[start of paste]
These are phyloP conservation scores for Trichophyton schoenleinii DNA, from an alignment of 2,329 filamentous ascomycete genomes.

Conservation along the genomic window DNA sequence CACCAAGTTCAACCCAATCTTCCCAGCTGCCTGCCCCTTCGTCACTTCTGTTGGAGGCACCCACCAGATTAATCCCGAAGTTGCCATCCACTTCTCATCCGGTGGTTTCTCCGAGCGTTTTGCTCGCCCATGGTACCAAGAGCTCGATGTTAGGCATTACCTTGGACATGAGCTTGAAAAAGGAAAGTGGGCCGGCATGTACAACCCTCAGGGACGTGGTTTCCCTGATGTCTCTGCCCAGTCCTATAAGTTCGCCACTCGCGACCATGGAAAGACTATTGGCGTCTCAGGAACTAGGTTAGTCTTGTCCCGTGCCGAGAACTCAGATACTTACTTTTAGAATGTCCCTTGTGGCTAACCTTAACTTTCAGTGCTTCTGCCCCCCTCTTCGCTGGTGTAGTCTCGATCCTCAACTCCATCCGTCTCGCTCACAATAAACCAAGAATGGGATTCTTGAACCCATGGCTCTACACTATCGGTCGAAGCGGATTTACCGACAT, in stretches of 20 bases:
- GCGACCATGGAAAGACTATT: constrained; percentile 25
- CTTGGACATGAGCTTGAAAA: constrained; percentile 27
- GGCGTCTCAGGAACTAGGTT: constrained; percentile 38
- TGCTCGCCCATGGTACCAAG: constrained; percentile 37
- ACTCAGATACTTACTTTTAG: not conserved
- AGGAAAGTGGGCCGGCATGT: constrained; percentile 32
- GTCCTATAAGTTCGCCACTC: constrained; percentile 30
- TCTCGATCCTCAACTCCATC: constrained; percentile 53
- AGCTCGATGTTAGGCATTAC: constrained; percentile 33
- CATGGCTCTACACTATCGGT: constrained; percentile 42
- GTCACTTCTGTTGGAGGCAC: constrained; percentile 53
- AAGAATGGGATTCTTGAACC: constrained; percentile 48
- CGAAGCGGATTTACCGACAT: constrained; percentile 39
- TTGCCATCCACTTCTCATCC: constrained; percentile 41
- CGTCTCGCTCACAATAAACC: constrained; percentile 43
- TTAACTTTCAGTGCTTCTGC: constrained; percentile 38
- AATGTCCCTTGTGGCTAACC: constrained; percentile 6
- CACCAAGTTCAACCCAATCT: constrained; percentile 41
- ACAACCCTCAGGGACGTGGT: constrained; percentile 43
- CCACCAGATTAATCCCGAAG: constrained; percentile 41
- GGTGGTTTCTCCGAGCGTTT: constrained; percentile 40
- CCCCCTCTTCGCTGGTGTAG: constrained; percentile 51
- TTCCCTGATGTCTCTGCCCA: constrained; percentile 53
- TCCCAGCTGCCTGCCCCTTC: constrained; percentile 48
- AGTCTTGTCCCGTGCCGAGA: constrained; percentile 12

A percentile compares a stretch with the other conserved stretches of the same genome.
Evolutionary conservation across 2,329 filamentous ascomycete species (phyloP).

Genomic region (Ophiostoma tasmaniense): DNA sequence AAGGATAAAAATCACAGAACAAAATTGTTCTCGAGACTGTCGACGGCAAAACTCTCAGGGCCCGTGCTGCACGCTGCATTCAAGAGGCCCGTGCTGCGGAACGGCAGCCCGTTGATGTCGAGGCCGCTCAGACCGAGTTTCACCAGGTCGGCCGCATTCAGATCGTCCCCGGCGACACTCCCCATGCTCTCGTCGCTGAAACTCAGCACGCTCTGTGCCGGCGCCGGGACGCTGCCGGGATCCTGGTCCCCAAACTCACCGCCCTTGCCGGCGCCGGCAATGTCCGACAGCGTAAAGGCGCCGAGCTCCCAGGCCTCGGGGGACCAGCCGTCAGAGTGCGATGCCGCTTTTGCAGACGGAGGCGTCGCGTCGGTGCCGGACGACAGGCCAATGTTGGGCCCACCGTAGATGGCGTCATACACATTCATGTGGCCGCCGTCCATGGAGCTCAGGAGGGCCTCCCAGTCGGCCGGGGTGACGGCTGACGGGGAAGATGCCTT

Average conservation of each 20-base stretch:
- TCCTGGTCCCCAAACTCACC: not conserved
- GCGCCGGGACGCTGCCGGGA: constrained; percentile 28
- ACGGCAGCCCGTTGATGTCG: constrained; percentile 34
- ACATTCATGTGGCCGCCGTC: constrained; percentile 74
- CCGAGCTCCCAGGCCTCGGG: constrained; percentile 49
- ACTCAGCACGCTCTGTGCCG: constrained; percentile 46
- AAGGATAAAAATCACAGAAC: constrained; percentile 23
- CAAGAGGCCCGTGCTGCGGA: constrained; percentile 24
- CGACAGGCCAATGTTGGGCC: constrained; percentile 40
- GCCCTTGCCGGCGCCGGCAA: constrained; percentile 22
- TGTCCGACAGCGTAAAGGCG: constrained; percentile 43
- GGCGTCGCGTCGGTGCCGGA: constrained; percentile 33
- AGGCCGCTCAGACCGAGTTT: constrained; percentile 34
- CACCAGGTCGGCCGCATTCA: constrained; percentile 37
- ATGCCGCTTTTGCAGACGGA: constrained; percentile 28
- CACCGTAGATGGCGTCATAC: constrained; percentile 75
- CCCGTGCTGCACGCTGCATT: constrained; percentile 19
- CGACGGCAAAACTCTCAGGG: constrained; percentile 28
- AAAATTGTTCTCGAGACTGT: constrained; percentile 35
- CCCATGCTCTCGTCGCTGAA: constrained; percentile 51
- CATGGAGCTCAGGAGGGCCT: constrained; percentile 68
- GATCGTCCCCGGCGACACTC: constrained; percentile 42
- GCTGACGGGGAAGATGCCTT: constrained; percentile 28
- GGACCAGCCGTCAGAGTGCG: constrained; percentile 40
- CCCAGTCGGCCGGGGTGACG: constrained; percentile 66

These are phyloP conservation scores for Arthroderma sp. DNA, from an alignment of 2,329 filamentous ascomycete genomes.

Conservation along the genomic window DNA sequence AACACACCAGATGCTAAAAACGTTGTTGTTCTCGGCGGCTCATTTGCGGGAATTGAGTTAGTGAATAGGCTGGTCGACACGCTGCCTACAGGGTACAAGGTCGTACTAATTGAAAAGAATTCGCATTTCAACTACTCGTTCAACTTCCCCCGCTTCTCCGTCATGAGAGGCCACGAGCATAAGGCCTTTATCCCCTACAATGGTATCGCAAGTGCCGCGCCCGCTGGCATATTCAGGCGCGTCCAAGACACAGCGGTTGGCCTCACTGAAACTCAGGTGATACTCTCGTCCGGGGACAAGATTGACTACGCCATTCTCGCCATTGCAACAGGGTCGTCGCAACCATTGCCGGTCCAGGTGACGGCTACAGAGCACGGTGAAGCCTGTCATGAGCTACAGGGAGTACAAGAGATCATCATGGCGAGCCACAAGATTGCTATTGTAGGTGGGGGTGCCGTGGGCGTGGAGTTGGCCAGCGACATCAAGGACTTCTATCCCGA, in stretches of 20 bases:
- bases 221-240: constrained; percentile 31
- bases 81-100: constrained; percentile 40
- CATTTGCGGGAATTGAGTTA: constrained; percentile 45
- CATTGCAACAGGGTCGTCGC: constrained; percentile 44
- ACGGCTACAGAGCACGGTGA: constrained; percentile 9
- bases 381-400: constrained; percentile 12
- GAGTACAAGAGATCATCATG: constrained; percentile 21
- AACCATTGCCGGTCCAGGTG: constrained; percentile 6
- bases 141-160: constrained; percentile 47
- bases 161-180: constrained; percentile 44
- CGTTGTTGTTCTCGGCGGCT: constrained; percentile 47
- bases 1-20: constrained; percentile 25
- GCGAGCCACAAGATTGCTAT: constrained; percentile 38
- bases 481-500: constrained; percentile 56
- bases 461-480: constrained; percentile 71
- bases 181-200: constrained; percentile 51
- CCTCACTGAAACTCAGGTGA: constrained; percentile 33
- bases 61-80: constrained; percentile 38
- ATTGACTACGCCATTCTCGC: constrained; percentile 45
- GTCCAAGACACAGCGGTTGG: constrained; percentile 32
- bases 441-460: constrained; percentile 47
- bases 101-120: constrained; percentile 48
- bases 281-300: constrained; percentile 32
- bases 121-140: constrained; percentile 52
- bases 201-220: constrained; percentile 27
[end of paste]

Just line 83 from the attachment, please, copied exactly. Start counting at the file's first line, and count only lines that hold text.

- bases 201-220: constrained; percentile 27